By David K. Wolpert
Until recently, there has been no reliable data published on what scoliosis surgery costs in the United States. Various websites throw out broad ranges, from $10,000 to $300,000, though it’s unclear what the source of those figures is. For what it’s worth, mine cost about $150,000.
But a reliable source is now available.
The Centers for Medicare & Medicaid Services (CMMS) has released data on charges paid in 2011 at 3,000 hospitals across the country for specific treatments. One of those treatments—technically called a Diagnosis Research Group, or DRG—is DRG 460, “Spinal Fusion Except Cervical w/o MCC” (Major Complications or Comorbidity).
DRG 460 could cover scoliosis surgery but that would normally be covered under DRGs 456, 457 or 458. (Data for those DRGs is not available.) Still, most longer spinal fusions involve many of the same procedures and instrumentation, and thus these costs should be comparable.
You can download the Microsoft Excel file of this data from CMS.gov and then filter it by DRG and zip code to find out what hospitals in your area charge for this surgery. This is important, since most insurance plans will only cover 80% or 90% of these charges. Some portion of the rest could be out of your pocket.
Here are some quick instructions to do this. If you’re not technically savvy, you may need to do some searching on Google for help on these steps.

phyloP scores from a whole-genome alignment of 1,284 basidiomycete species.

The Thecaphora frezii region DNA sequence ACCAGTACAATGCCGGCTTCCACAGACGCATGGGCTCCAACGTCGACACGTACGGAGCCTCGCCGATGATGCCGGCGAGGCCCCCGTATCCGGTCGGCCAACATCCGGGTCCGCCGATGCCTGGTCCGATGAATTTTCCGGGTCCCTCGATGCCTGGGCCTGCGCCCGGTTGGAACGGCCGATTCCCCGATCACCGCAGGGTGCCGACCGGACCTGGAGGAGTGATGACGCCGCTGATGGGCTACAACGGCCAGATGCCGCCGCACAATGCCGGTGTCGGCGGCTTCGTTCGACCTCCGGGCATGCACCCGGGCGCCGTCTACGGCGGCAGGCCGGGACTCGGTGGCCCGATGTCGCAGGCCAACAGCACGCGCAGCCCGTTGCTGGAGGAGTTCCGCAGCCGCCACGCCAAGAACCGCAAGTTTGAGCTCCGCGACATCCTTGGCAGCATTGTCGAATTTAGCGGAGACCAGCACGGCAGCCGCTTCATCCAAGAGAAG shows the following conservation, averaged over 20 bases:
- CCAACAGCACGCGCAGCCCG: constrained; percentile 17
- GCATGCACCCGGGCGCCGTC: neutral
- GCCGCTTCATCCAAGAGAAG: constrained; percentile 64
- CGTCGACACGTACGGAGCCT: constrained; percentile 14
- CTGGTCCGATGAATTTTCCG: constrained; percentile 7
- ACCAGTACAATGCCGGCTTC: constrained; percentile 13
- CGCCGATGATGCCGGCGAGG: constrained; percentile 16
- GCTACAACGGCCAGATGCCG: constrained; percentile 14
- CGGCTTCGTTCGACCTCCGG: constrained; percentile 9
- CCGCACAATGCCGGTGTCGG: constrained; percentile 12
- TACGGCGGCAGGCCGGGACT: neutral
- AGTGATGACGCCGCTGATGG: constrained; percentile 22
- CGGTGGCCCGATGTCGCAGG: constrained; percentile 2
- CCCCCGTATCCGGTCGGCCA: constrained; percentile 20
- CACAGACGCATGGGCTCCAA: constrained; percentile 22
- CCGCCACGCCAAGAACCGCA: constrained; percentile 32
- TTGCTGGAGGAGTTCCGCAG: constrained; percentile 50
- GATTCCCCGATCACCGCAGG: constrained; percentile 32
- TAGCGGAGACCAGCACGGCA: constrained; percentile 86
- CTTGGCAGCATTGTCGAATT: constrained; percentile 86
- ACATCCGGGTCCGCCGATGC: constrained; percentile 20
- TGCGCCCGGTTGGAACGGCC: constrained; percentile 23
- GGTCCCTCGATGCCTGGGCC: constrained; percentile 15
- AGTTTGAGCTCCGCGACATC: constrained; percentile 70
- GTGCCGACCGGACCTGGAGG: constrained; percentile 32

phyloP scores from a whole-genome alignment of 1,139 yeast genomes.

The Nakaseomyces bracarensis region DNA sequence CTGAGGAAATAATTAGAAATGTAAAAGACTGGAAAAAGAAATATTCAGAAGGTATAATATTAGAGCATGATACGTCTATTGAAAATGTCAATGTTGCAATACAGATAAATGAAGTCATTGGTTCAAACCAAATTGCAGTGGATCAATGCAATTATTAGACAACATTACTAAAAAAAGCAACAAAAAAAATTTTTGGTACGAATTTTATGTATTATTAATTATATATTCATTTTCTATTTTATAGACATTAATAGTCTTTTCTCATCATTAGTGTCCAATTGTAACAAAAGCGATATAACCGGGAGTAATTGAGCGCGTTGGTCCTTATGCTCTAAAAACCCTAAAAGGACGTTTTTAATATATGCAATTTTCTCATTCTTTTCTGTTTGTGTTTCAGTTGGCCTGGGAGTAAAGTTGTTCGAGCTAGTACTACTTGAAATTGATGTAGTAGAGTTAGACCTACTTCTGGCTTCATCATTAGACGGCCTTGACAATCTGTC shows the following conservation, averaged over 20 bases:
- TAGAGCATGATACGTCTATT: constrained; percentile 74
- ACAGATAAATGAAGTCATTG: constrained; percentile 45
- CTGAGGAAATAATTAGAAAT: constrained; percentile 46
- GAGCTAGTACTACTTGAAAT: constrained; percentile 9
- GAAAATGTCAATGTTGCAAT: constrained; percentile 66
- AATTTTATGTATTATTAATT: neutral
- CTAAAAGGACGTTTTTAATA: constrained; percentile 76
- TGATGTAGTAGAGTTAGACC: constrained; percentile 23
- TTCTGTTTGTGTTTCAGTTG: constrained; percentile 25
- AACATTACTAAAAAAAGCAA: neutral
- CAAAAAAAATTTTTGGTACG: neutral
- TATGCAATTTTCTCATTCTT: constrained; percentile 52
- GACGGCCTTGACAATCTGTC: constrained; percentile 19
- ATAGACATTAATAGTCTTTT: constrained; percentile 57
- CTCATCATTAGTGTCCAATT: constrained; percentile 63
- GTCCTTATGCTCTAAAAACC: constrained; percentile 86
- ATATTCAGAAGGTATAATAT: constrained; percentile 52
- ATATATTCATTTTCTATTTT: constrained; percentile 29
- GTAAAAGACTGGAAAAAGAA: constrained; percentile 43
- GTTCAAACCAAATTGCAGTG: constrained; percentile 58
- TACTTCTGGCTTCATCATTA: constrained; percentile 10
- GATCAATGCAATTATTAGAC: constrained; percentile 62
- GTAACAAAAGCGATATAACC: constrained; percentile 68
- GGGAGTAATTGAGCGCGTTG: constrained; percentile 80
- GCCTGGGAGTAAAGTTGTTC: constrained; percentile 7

Now, a few very important points. First, as mentioned earlier, this covers spinal fusions for reasons other than scoliosis. The cost of a spinal fusion varies mainly based on how many levels (vertebrae) were fused. So, a fusion of two vertebrae that were fractured in a car accident will be far less expensive than a fusion to correct a scoliotic curve, which might involve seven or eight (or more) vertebrae. So, take these values with a grain of salt.
Second, make sure to compare the right kinds of hospitals. Scoliosis surgeries tend to be performed only at the largest hospitals in a region, whereas smaller hospitals might perform shorter fusions. Looking at only the larger hospitals improves the odds that you’re looking at a data set that includes spinal fusions for scoliosis.
Third, note that this is Medicare-related data. Claims filed with private insurance companies—which are the bulk of them—are not included here. However, the key point is that the charges would be roughly the same.
Finally, charges for scoliosis surgery vary based on all kinds of things beyond the number of vertebrae fused. A partial list includes:
Consider the data directional, not exact—that is, hospitals that charge more on average will tend to be more expensive, but you can’t reliably say that Hospital X always charges $20,000 more than hospital Y.
So what do we find? Well, I looked at Austin, Texas data. There’s data for six hospitals, but two are small. Excluding those, the other hospitals charged an average of between $130,617 and $165,840. That’s a big spread, though it gives you a rough feel.
But here’s the shocker. In Dallas, the highest average charge for spinal fusion was $116,106. And in Houston, the highest was $131,317. Does that mean that Austin is a pricey place to have scoliosis surgery in Texas? Probably. Of course, it might be worth it if you find a great surgeon here. This data is just one of many things to consider.
Parts of the rest of the country make Texas look cheap. Take a look at this list of the 10 most expensive hospitals for spinal fusions.